{11  Hindus and Jains were donning dread-locks (Sanskrit “jata”) OVER A THOUSAND YEARS before it became part of Afro-American culture.  Eventually, dreadlocks could be found in ancient Indian, Egyptian, Greek, Roman, Germanic, and Viking cultures.  Hence Caribbean Islanders (spec. Rastafarians) appropriated the hair-style from EUROPEANS.  In other words: Jamaicans are the MOST RECENT culture to have adopted the hair-style as a signature stylization.  To contend that it is now off-limits to white people is preposterous.  It amounts to a historiographical conceit: “Though it has been done for thousands of years, once WE start doing it, everyone else in the world must be barred from doing it ever again.”  The world is on notice: Henceforth, only Croatians can wear neckties.  (The French adopted THAT sartorial practice from the Croats in the 1660’s; then the Brits got in on the action.)  And while we’re at it, no more eye-liner or mascara!  Why not?  Well, you see, the ancient Egyptians were using kohl for eye-enhancement 6,000 years ago.  Unless you seek to bring back the society of the Pharaohs, you are doing that ancient culture a grave disservice by engaging in such cosmetic practices.  Anti-Cul-Ap crusaders should be handing out cease-and-desist orders left and right to women shopping at Mac.}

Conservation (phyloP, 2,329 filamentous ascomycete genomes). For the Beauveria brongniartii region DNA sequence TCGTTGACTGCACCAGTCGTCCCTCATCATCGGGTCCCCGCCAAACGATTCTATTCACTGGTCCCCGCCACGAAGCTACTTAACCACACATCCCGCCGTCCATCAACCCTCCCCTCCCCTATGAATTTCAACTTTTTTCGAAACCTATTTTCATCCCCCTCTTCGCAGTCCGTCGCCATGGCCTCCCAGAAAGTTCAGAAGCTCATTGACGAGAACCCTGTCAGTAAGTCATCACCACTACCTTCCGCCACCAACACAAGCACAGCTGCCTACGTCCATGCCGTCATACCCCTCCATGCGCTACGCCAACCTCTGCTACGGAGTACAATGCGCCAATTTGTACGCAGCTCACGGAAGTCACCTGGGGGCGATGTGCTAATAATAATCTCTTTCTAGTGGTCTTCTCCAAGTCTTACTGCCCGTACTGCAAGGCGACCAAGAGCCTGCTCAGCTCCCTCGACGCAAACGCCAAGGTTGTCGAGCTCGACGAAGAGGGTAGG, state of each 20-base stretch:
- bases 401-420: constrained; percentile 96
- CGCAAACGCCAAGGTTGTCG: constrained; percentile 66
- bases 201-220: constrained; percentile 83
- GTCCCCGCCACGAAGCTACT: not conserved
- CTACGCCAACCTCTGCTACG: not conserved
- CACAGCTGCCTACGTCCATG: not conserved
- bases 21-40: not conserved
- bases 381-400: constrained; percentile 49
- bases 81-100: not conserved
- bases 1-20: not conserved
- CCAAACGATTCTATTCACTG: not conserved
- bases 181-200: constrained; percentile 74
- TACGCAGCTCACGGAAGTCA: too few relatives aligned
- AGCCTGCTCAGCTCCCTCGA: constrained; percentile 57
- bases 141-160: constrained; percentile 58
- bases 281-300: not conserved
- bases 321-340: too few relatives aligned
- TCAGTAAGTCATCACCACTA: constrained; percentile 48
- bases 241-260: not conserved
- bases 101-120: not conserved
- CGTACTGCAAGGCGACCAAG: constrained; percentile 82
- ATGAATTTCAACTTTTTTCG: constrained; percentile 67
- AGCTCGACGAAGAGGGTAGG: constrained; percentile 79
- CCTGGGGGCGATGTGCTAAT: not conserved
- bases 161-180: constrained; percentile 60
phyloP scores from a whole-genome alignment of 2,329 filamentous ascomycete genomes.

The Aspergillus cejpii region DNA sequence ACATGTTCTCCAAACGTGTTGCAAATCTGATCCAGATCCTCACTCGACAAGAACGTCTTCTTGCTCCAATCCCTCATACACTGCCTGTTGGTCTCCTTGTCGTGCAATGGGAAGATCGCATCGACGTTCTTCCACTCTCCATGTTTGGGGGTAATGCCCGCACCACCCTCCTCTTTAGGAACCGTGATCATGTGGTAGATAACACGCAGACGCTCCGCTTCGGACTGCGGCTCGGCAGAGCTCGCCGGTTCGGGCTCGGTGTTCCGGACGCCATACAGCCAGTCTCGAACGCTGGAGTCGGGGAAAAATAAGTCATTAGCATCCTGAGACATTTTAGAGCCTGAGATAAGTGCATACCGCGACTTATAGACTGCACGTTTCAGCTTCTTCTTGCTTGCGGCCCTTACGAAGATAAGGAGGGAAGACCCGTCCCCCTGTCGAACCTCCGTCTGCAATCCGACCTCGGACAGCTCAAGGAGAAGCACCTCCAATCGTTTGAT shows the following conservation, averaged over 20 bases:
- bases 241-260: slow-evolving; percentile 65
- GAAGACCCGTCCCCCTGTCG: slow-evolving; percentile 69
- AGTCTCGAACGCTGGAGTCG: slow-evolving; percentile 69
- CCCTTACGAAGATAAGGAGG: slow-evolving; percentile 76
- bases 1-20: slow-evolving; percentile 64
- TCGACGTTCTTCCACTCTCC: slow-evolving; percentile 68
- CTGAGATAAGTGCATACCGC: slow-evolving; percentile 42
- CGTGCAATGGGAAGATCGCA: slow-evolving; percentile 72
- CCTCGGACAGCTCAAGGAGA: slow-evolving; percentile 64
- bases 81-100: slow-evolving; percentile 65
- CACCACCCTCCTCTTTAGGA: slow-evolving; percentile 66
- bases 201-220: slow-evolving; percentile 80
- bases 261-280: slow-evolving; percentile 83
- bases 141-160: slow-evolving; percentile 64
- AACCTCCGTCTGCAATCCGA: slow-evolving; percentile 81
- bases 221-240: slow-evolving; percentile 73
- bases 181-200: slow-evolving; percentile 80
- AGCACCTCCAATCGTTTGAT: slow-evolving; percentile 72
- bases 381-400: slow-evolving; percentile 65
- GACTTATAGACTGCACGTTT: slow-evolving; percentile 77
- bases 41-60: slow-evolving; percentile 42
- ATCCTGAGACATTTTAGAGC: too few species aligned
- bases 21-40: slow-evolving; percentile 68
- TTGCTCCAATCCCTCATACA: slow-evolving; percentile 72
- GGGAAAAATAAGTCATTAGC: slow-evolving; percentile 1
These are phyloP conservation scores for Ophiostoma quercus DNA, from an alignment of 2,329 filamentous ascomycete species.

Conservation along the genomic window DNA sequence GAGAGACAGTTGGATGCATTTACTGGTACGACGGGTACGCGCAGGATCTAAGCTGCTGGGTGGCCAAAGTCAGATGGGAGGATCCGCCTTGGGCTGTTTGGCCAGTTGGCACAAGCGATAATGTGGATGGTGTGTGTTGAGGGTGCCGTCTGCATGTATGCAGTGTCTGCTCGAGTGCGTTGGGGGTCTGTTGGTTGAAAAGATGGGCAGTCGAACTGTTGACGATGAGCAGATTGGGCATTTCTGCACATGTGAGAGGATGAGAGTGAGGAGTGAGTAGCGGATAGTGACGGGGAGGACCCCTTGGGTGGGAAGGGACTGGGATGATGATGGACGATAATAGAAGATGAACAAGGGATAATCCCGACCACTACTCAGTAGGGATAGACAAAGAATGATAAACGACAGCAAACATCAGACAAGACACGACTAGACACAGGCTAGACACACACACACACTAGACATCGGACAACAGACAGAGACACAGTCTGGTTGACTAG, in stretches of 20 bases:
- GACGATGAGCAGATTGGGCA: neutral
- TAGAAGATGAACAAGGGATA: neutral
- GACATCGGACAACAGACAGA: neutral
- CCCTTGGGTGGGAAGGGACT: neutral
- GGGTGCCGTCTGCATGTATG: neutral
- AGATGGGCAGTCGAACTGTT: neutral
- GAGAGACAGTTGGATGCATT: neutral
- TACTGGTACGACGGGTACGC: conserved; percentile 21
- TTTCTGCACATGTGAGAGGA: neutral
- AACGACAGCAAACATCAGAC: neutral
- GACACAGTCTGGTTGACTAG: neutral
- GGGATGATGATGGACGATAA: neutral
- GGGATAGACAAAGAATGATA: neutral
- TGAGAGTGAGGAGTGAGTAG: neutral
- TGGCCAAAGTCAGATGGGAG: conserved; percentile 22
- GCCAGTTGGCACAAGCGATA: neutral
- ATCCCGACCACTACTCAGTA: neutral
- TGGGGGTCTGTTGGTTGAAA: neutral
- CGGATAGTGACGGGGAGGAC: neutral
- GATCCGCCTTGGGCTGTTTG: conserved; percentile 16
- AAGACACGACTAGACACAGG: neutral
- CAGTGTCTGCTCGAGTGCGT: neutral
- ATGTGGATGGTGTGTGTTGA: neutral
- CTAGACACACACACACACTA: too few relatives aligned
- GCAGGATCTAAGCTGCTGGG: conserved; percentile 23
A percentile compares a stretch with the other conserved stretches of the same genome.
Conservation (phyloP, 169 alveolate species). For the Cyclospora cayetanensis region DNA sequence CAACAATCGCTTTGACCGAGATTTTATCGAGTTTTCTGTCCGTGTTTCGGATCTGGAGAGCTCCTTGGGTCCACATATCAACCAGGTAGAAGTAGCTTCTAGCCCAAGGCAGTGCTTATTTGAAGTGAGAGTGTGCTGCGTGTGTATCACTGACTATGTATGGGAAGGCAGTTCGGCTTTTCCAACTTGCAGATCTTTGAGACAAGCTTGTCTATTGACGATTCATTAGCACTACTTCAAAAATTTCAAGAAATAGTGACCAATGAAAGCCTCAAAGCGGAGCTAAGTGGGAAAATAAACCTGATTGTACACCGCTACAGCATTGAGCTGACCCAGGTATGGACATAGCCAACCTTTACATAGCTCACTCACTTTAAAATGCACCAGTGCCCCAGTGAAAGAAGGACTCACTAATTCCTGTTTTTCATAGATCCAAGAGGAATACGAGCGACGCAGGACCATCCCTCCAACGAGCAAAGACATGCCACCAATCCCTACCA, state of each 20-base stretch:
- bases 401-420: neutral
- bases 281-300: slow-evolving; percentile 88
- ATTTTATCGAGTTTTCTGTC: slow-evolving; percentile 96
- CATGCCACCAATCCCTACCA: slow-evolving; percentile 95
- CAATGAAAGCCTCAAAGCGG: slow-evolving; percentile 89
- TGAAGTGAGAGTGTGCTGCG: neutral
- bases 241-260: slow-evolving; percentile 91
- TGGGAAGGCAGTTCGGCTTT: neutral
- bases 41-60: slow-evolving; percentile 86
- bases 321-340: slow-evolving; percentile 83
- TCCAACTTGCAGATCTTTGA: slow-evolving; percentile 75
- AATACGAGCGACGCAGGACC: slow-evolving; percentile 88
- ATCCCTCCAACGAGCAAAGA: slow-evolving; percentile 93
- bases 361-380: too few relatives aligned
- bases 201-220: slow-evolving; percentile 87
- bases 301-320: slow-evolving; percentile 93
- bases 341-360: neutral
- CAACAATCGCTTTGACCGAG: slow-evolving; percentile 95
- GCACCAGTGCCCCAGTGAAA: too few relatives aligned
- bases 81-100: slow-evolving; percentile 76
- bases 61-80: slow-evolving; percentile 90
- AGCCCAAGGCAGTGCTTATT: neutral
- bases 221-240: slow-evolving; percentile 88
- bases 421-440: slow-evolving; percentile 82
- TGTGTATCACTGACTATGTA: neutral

{12  Jehovah’s Witnesses eschew the conventional iconography; as they consider the crucifix to be a sullied talisman.  In a sense, the Watchtower Society is correct: The use of a Roman torture device as a symbol has little to do with the original movement around JoN–a small community known simply as “The Way” (later derisively referred to as the “Ebionites”), which used a fish as its insignia (as most of the apostles were Galilean fishermen).  As it turns out, very few who have called themselves “Christians” have actually followed the moral teachings of Yeshua ben Yusuf of Nazareth (helping wayfarers of other tribes, turning the other cheek, loving your enemies, judging not lest you be judged, sharing your possessions with those in need, etc.)  Charity and forbearance are now about as “Christian” as separation of church and state (another tenet espoused by Jesus).  That is: Not very much at all.}